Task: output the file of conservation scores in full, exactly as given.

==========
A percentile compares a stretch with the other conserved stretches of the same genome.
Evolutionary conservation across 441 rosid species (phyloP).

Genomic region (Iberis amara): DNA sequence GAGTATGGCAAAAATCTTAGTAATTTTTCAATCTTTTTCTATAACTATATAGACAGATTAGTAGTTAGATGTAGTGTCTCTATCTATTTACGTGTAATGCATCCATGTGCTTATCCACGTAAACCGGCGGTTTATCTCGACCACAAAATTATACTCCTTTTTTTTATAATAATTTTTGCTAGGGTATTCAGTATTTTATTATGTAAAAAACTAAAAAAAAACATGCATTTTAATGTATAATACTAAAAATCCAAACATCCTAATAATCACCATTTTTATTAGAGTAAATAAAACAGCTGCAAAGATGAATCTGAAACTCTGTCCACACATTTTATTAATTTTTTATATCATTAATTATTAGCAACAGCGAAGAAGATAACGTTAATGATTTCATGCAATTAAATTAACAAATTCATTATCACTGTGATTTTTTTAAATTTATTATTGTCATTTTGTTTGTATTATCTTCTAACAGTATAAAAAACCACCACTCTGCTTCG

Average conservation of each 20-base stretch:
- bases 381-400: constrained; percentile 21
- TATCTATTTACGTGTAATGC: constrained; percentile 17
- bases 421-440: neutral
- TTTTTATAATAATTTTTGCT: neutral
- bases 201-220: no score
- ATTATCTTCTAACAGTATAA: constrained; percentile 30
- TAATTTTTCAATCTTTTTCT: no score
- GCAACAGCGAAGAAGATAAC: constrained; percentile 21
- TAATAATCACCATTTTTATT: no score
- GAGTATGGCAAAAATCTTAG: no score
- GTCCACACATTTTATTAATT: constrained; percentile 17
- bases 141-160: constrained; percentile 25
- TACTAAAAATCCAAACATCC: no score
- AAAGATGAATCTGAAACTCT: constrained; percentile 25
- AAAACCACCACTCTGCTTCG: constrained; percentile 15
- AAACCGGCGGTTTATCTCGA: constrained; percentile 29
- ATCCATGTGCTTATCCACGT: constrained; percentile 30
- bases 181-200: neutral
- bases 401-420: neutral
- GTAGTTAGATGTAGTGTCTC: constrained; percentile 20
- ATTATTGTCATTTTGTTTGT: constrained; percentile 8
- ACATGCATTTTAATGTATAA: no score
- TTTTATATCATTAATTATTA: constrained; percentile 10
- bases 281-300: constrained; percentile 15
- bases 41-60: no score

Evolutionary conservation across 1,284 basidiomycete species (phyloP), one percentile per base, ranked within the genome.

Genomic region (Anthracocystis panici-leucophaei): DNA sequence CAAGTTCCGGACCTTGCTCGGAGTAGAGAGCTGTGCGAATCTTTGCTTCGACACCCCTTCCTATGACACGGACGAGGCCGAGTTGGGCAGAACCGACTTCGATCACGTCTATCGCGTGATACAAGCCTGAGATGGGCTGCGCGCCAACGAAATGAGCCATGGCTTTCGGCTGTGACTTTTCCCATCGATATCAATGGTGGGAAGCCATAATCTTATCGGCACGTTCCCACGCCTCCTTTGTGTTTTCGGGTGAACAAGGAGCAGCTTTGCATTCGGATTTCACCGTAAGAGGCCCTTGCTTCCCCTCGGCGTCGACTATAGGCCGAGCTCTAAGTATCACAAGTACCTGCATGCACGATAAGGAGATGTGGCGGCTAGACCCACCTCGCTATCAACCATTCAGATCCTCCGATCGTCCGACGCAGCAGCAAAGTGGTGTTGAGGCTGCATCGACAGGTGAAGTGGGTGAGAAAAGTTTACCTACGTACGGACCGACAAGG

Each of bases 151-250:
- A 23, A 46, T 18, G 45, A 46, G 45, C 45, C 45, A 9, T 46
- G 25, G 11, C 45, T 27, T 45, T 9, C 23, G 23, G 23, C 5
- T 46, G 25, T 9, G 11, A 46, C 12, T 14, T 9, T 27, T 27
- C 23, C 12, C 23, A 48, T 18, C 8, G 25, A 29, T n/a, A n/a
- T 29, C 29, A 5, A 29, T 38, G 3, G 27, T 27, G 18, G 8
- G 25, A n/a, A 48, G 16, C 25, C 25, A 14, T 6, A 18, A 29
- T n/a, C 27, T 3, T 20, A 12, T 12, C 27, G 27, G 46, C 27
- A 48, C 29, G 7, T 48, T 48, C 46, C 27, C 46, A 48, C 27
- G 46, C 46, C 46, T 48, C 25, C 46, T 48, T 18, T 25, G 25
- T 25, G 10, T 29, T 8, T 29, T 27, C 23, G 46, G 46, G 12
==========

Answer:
A percentile compares a stretch with the other conserved stretches of the same genome.
Evolutionary conservation across 441 rosid species (phyloP).

Genomic region (Iberis amara): DNA sequence GAGTATGGCAAAAATCTTAGTAATTTTTCAATCTTTTTCTATAACTATATAGACAGATTAGTAGTTAGATGTAGTGTCTCTATCTATTTACGTGTAATGCATCCATGTGCTTATCCACGTAAACCGGCGGTTTATCTCGACCACAAAATTATACTCCTTTTTTTTATAATAATTTTTGCTAGGGTATTCAGTATTTTATTATGTAAAAAACTAAAAAAAAACATGCATTTTAATGTATAATACTAAAAATCCAAACATCCTAATAATCACCATTTTTATTAGAGTAAATAAAACAGCTGCAAAGATGAATCTGAAACTCTGTCCACACATTTTATTAATTTTTTATATCATTAATTATTAGCAACAGCGAAGAAGATAACGTTAATGATTTCATGCAATTAAATTAACAAATTCATTATCACTGTGATTTTTTTAAATTTATTATTGTCATTTTGTTTGTATTATCTTCTAACAGTATAAAAAACCACCACTCTGCTTCG

Average conservation of each 20-base stretch:
- bases 381-400: constrained; percentile 21
- TATCTATTTACGTGTAATGC: constrained; percentile 17
- bases 421-440: neutral
- TTTTTATAATAATTTTTGCT: neutral
- bases 201-220: no score
- ATTATCTTCTAACAGTATAA: constrained; percentile 30
- TAATTTTTCAATCTTTTTCT: no score
- GCAACAGCGAAGAAGATAAC: constrained; percentile 21
- TAATAATCACCATTTTTATT: no score
- GAGTATGGCAAAAATCTTAG: no score
- GTCCACACATTTTATTAATT: constrained; percentile 17
- bases 141-160: constrained; percentile 25
- TACTAAAAATCCAAACATCC: no score
- AAAGATGAATCTGAAACTCT: constrained; percentile 25
- AAAACCACCACTCTGCTTCG: constrained; percentile 15
- AAACCGGCGGTTTATCTCGA: constrained; percentile 29
- ATCCATGTGCTTATCCACGT: constrained; percentile 30
- bases 181-200: neutral
- bases 401-420: neutral
- GTAGTTAGATGTAGTGTCTC: constrained; percentile 20
- ATTATTGTCATTTTGTTTGT: constrained; percentile 8
- ACATGCATTTTAATGTATAA: no score
- TTTTATATCATTAATTATTA: constrained; percentile 10
- bases 281-300: constrained; percentile 15
- bases 41-60: no score

Evolutionary conservation across 1,284 basidiomycete species (phyloP), one percentile per base, ranked within the genome.

Genomic region (Anthracocystis panici-leucophaei): DNA sequence CAAGTTCCGGACCTTGCTCGGAGTAGAGAGCTGTGCGAATCTTTGCTTCGACACCCCTTCCTATGACACGGACGAGGCCGAGTTGGGCAGAACCGACTTCGATCACGTCTATCGCGTGATACAAGCCTGAGATGGGCTGCGCGCCAACGAAATGAGCCATGGCTTTCGGCTGTGACTTTTCCCATCGATATCAATGGTGGGAAGCCATAATCTTATCGGCACGTTCCCACGCCTCCTTTGTGTTTTCGGGTGAACAAGGAGCAGCTTTGCATTCGGATTTCACCGTAAGAGGCCCTTGCTTCCCCTCGGCGTCGACTATAGGCCGAGCTCTAAGTATCACAAGTACCTGCATGCACGATAAGGAGATGTGGCGGCTAGACCCACCTCGCTATCAACCATTCAGATCCTCCGATCGTCCGACGCAGCAGCAAAGTGGTGTTGAGGCTGCATCGACAGGTGAAGTGGGTGAGAAAAGTTTACCTACGTACGGACCGACAAGG

Each of bases 151-250:
- A 23, A 46, T 18, G 45, A 46, G 45, C 45, C 45, A 9, T 46
- G 25, G 11, C 45, T 27, T 45, T 9, C 23, G 23, G 23, C 5
- T 46, G 25, T 9, G 11, A 46, C 12, T 14, T 9, T 27, T 27
- C 23, C 12, C 23, A 48, T 18, C 8, G 25, A 29, T n/a, A n/a
- T 29, C 29, A 5, A 29, T 38, G 3, G 27, T 27, G 18, G 8
- G 25, A n/a, A 48, G 16, C 25, C 25, A 14, T 6, A 18, A 29
- T n/a, C 27, T 3, T 20, A 12, T 12, C 27, G 27, G 46, C 27
- A 48, C 29, G 7, T 48, T 48, C 46, C 27, C 46, A 48, C 27
- G 46, C 46, C 46, T 48, C 25, C 46, T 48, T 18, T 25, G 25
- T 25, G 10, T 29, T 8, T 29, T 27, C 23, G 46, G 46, G 12